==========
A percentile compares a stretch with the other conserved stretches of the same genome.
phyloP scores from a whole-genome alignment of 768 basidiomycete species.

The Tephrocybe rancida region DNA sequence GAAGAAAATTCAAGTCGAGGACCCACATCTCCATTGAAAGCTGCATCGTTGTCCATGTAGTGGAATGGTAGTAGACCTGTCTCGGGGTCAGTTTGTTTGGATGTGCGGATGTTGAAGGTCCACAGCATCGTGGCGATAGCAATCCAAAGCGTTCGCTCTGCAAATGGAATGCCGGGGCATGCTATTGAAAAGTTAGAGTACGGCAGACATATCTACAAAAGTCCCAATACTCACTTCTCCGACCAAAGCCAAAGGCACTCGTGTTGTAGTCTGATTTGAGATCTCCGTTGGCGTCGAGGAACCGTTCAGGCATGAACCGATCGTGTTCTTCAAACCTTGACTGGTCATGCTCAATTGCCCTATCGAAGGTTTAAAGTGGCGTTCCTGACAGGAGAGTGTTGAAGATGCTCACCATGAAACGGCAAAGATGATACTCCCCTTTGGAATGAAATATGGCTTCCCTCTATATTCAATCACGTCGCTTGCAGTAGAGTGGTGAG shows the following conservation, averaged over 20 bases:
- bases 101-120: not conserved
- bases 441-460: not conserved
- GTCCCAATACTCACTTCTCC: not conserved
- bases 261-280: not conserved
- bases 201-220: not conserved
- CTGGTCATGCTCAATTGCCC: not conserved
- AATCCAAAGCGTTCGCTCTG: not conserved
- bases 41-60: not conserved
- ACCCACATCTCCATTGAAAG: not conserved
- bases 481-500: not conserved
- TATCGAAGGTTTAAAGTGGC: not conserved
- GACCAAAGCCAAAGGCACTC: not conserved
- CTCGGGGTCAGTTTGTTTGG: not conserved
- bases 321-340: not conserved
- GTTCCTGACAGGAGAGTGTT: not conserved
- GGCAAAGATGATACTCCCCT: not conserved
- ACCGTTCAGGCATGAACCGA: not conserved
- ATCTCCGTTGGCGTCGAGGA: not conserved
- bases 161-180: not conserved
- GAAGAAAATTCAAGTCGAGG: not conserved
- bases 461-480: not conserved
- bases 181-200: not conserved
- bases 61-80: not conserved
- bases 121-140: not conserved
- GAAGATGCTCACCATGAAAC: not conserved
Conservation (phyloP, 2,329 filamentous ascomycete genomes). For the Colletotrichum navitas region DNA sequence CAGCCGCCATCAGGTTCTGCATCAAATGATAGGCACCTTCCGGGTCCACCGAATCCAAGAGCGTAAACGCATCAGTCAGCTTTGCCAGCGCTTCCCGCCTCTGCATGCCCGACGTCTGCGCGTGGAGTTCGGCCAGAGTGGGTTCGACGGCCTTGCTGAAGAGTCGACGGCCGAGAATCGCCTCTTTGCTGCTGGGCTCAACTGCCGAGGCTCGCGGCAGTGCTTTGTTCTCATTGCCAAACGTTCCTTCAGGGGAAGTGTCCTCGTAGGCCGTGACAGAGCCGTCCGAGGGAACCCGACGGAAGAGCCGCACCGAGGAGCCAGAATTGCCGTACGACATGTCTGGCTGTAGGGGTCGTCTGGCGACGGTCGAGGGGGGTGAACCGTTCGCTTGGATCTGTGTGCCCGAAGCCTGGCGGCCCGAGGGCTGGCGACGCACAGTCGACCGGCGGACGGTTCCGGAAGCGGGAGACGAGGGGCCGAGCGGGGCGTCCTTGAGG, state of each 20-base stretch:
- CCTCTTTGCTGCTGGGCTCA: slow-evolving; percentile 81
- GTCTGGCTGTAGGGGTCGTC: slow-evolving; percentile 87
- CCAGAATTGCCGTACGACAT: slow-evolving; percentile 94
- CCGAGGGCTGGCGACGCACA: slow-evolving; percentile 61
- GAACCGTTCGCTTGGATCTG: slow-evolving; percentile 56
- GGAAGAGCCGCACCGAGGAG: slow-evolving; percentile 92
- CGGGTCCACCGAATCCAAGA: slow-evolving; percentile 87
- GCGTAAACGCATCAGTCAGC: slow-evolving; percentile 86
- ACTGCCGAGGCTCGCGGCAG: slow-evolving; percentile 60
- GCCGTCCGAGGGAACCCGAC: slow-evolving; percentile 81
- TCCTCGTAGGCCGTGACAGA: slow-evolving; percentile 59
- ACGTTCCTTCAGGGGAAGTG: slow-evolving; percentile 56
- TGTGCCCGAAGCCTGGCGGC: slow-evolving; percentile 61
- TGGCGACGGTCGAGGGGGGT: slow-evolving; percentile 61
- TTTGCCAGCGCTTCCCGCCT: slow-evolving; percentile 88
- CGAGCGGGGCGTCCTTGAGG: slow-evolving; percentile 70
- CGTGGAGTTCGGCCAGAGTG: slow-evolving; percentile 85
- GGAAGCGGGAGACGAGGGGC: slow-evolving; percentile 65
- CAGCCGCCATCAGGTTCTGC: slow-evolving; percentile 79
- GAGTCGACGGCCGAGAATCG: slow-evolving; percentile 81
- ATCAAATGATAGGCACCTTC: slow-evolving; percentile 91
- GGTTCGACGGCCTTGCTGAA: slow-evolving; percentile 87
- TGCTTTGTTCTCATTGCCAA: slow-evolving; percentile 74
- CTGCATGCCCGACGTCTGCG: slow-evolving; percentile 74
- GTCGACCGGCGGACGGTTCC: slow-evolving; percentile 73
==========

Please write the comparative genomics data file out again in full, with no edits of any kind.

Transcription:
A percentile compares a stretch with the other conserved stretches of the same genome.
phyloP scores from a whole-genome alignment of 768 basidiomycete species.

The Tephrocybe rancida region DNA sequence GAAGAAAATTCAAGTCGAGGACCCACATCTCCATTGAAAGCTGCATCGTTGTCCATGTAGTGGAATGGTAGTAGACCTGTCTCGGGGTCAGTTTGTTTGGATGTGCGGATGTTGAAGGTCCACAGCATCGTGGCGATAGCAATCCAAAGCGTTCGCTCTGCAAATGGAATGCCGGGGCATGCTATTGAAAAGTTAGAGTACGGCAGACATATCTACAAAAGTCCCAATACTCACTTCTCCGACCAAAGCCAAAGGCACTCGTGTTGTAGTCTGATTTGAGATCTCCGTTGGCGTCGAGGAACCGTTCAGGCATGAACCGATCGTGTTCTTCAAACCTTGACTGGTCATGCTCAATTGCCCTATCGAAGGTTTAAAGTGGCGTTCCTGACAGGAGAGTGTTGAAGATGCTCACCATGAAACGGCAAAGATGATACTCCCCTTTGGAATGAAATATGGCTTCCCTCTATATTCAATCACGTCGCTTGCAGTAGAGTGGTGAG shows the following conservation, averaged over 20 bases:
- bases 101-120: not conserved
- bases 441-460: not conserved
- GTCCCAATACTCACTTCTCC: not conserved
- bases 261-280: not conserved
- bases 201-220: not conserved
- CTGGTCATGCTCAATTGCCC: not conserved
- AATCCAAAGCGTTCGCTCTG: not conserved
- bases 41-60: not conserved
- ACCCACATCTCCATTGAAAG: not conserved
- bases 481-500: not conserved
- TATCGAAGGTTTAAAGTGGC: not conserved
- GACCAAAGCCAAAGGCACTC: not conserved
- CTCGGGGTCAGTTTGTTTGG: not conserved
- bases 321-340: not conserved
- GTTCCTGACAGGAGAGTGTT: not conserved
- GGCAAAGATGATACTCCCCT: not conserved
- ACCGTTCAGGCATGAACCGA: not conserved
- ATCTCCGTTGGCGTCGAGGA: not conserved
- bases 161-180: not conserved
- GAAGAAAATTCAAGTCGAGG: not conserved
- bases 461-480: not conserved
- bases 181-200: not conserved
- bases 61-80: not conserved
- bases 121-140: not conserved
- GAAGATGCTCACCATGAAAC: not conserved
Conservation (phyloP, 2,329 filamentous ascomycete genomes). For the Colletotrichum navitas region DNA sequence CAGCCGCCATCAGGTTCTGCATCAAATGATAGGCACCTTCCGGGTCCACCGAATCCAAGAGCGTAAACGCATCAGTCAGCTTTGCCAGCGCTTCCCGCCTCTGCATGCCCGACGTCTGCGCGTGGAGTTCGGCCAGAGTGGGTTCGACGGCCTTGCTGAAGAGTCGACGGCCGAGAATCGCCTCTTTGCTGCTGGGCTCAACTGCCGAGGCTCGCGGCAGTGCTTTGTTCTCATTGCCAAACGTTCCTTCAGGGGAAGTGTCCTCGTAGGCCGTGACAGAGCCGTCCGAGGGAACCCGACGGAAGAGCCGCACCGAGGAGCCAGAATTGCCGTACGACATGTCTGGCTGTAGGGGTCGTCTGGCGACGGTCGAGGGGGGTGAACCGTTCGCTTGGATCTGTGTGCCCGAAGCCTGGCGGCCCGAGGGCTGGCGACGCACAGTCGACCGGCGGACGGTTCCGGAAGCGGGAGACGAGGGGCCGAGCGGGGCGTCCTTGAGG, state of each 20-base stretch:
- CCTCTTTGCTGCTGGGCTCA: slow-evolving; percentile 81
- GTCTGGCTGTAGGGGTCGTC: slow-evolving; percentile 87
- CCAGAATTGCCGTACGACAT: slow-evolving; percentile 94
- CCGAGGGCTGGCGACGCACA: slow-evolving; percentile 61
- GAACCGTTCGCTTGGATCTG: slow-evolving; percentile 56
- GGAAGAGCCGCACCGAGGAG: slow-evolving; percentile 92
- CGGGTCCACCGAATCCAAGA: slow-evolving; percentile 87
- GCGTAAACGCATCAGTCAGC: slow-evolving; percentile 86
- ACTGCCGAGGCTCGCGGCAG: slow-evolving; percentile 60
- GCCGTCCGAGGGAACCCGAC: slow-evolving; percentile 81
- TCCTCGTAGGCCGTGACAGA: slow-evolving; percentile 59
- ACGTTCCTTCAGGGGAAGTG: slow-evolving; percentile 56
- TGTGCCCGAAGCCTGGCGGC: slow-evolving; percentile 61
- TGGCGACGGTCGAGGGGGGT: slow-evolving; percentile 61
- TTTGCCAGCGCTTCCCGCCT: slow-evolving; percentile 88
- CGAGCGGGGCGTCCTTGAGG: slow-evolving; percentile 70
- CGTGGAGTTCGGCCAGAGTG: slow-evolving; percentile 85
- GGAAGCGGGAGACGAGGGGC: slow-evolving; percentile 65
- CAGCCGCCATCAGGTTCTGC: slow-evolving; percentile 79
- GAGTCGACGGCCGAGAATCG: slow-evolving; percentile 81
- ATCAAATGATAGGCACCTTC: slow-evolving; percentile 91
- GGTTCGACGGCCTTGCTGAA: slow-evolving; percentile 87
- TGCTTTGTTCTCATTGCCAA: slow-evolving; percentile 74
- CTGCATGCCCGACGTCTGCG: slow-evolving; percentile 74
- GTCGACCGGCGGACGGTTCC: slow-evolving; percentile 73